Assessment is the systematic collection, review, and use of information for the purpose of seeking continuous improvement.  In the assessment process, units identify goals they wish to accomplish, measure objectives to attain their goals, and use the collected results to develop recommendations for self-improvement.

All Carson-Newman University campus stakeholders benefit from assessment.

Students benefit when academic programs, student support services, and administrative units are continuously improved.

Administrative units, schools, departments, and programs benefit by identifying areas for improvement and undertaking the necessary actions.

The university as a whole benefits as the assessment process demonstrates to internal and external stakeholders that the university is committed to seeking improvement to the student educational experience.

A “goal” is a big picture, general expectation.

Program goals are statements identifying any aim of the program that is not related to student learning.

Department or Administrative unit goals are broad statements identifying any aims or “big picture” items that the department or administrative unit wants to accomplish.

An expected outcome/target is a specific and detailed statement of intent or purpose that the academic program or administrative unit expects to achieve.  Expected outcomes/targets must be measurable and aligned with the stated goals.

Results are the data resulting form the assessment measures and are used to determine whether the expected outcome/target was successfully met.  Results should be detailed and clearly define what was discovered in order to identify areas for improvement.

Recommendations for improvement are the next steps to be taken in the following assessment cycle in response to the assessment results.  Recommendations for improvement should be driven by assessment results for that particular objective and should explicitly relate to improving that objective.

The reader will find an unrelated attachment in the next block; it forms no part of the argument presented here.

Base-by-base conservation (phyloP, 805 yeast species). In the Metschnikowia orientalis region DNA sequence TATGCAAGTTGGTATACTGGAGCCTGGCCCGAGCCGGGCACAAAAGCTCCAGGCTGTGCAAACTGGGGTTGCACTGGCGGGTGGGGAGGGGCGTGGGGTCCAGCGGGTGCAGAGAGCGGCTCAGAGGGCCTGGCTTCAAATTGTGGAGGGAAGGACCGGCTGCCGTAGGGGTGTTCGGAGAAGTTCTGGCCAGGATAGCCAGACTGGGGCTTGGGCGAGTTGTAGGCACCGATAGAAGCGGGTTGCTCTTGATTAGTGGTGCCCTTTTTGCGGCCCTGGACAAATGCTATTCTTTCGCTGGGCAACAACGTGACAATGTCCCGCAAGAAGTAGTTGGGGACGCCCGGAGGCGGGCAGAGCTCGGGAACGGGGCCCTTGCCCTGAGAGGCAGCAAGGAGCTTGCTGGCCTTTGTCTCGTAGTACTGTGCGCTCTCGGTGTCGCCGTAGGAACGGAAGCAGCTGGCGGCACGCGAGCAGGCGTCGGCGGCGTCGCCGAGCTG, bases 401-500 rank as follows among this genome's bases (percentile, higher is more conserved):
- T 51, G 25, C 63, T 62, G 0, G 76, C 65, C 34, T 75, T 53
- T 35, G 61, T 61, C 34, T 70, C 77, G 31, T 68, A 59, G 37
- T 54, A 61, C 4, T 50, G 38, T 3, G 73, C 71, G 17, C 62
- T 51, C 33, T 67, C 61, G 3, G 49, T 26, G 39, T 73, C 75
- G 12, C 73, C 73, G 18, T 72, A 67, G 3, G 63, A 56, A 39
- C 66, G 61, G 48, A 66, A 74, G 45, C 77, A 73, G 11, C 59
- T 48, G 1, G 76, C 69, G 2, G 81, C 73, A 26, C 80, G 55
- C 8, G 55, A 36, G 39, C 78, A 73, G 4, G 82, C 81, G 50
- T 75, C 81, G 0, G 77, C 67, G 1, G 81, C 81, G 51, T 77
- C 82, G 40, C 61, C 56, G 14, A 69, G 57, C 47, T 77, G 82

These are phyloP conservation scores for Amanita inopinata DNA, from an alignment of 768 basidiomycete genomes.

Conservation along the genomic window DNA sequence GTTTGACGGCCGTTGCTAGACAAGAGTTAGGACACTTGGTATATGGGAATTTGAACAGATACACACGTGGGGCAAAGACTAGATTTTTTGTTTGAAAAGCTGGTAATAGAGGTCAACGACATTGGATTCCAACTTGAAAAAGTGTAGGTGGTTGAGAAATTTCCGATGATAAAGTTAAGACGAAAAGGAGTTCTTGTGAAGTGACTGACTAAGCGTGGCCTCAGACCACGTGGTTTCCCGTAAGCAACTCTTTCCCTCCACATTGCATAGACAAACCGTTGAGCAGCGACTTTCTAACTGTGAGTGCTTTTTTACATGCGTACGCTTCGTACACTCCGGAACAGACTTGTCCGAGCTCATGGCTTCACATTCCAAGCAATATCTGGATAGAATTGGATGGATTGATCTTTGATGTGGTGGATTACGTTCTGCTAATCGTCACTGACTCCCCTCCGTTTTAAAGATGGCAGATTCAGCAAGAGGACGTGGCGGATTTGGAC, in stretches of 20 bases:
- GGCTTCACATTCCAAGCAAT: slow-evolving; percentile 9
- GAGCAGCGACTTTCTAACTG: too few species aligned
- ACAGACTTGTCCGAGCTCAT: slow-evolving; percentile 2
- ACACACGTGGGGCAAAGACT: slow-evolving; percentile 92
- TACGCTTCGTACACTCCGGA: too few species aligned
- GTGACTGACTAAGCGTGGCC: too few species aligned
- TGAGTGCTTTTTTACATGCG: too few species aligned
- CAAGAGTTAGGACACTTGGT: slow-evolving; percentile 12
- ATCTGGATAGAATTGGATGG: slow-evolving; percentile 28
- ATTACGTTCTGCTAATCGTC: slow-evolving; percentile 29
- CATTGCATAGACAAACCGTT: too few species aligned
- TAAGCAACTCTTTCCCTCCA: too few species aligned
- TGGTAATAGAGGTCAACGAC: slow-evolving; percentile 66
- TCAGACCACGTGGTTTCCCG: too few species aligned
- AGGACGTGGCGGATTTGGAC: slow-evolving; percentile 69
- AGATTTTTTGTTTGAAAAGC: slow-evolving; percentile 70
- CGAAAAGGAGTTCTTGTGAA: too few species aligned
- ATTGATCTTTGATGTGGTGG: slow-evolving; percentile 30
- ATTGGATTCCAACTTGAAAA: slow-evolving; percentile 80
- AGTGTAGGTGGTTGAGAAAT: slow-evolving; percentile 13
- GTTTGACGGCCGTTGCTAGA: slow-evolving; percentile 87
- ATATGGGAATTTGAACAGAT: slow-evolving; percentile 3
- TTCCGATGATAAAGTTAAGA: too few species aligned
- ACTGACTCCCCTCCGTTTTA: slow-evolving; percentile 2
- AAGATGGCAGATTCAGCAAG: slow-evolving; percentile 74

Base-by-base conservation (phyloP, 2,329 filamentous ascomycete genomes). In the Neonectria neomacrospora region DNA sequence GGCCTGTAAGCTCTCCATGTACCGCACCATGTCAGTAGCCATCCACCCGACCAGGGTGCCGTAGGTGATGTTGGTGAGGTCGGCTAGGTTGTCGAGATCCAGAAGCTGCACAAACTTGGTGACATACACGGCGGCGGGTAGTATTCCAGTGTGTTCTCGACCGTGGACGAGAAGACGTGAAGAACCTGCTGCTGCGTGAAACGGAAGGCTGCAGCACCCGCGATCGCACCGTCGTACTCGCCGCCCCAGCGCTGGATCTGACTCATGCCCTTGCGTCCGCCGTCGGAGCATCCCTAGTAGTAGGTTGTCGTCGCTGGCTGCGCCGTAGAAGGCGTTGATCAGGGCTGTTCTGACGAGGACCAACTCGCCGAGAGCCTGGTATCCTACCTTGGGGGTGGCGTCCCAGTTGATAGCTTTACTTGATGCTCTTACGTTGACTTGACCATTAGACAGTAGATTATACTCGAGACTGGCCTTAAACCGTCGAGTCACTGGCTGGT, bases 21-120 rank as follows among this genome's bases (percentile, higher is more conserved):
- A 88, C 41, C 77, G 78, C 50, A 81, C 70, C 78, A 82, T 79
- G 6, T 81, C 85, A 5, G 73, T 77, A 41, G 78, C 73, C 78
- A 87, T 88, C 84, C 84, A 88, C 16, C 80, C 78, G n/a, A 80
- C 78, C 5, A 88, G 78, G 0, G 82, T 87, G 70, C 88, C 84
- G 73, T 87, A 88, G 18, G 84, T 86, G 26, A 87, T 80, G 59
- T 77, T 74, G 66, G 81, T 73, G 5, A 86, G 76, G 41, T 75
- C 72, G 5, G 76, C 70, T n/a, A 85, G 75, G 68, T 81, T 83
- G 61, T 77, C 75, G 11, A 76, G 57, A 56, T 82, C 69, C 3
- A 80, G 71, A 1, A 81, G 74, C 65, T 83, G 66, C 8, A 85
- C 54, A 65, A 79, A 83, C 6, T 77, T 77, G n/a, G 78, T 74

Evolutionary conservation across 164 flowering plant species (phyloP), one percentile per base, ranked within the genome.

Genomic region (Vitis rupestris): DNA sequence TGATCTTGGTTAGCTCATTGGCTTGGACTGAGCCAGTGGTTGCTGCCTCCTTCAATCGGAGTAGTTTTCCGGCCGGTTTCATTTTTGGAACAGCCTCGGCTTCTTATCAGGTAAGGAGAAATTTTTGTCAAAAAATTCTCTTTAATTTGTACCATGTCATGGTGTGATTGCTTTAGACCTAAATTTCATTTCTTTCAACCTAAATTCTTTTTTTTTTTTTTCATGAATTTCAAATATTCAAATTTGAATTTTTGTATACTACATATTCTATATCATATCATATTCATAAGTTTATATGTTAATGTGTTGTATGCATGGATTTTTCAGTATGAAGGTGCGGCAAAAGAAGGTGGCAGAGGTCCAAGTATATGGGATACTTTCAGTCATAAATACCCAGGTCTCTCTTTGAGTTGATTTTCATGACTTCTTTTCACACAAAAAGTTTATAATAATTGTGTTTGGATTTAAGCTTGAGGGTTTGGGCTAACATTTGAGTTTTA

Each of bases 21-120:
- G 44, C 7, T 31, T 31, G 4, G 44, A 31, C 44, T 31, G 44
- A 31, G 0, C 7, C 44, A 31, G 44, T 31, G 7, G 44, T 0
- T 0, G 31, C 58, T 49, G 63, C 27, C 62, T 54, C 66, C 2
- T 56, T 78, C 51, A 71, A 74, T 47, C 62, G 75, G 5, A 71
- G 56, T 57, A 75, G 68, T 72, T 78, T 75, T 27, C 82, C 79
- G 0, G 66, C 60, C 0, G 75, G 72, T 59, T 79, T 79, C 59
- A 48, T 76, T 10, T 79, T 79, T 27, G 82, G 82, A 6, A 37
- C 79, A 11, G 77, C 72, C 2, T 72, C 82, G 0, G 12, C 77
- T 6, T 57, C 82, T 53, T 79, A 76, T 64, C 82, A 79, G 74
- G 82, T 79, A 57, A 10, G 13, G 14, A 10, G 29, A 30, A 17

Yes!  The process of assessment is not one in which the process is merely self-congratulatory, nor is it a means for the program or administrative unit to document only the areas in which they are successful.  Programs and administrative units are expected to examine what is important to their success and honestly report the level to which they are accomplishing their goals.

Direct Measures are instruments, processes, or mechanisms used to determine whether an objective was actually met, and provide concrete evidence of the degree of attainment of an objective.  Examples include exams, papers, projects, observations, performances, etc.

Indirect Measures are instruments used to determine whether an objective was perceived to have been met and provides indirect evidence of the degree of attainment of an objective.  Examples include surveys that ask students or alums how well they thought they learned, tracks graduate data, etc.

Carson-Newman faculty and staff will find assessment forms and checklists on EagleNet.

EagleNet > Faculty and Staff Documents > Assessment Forms

Please contact the Office of Institutional Effectiveness with your questions: (865) 471-3219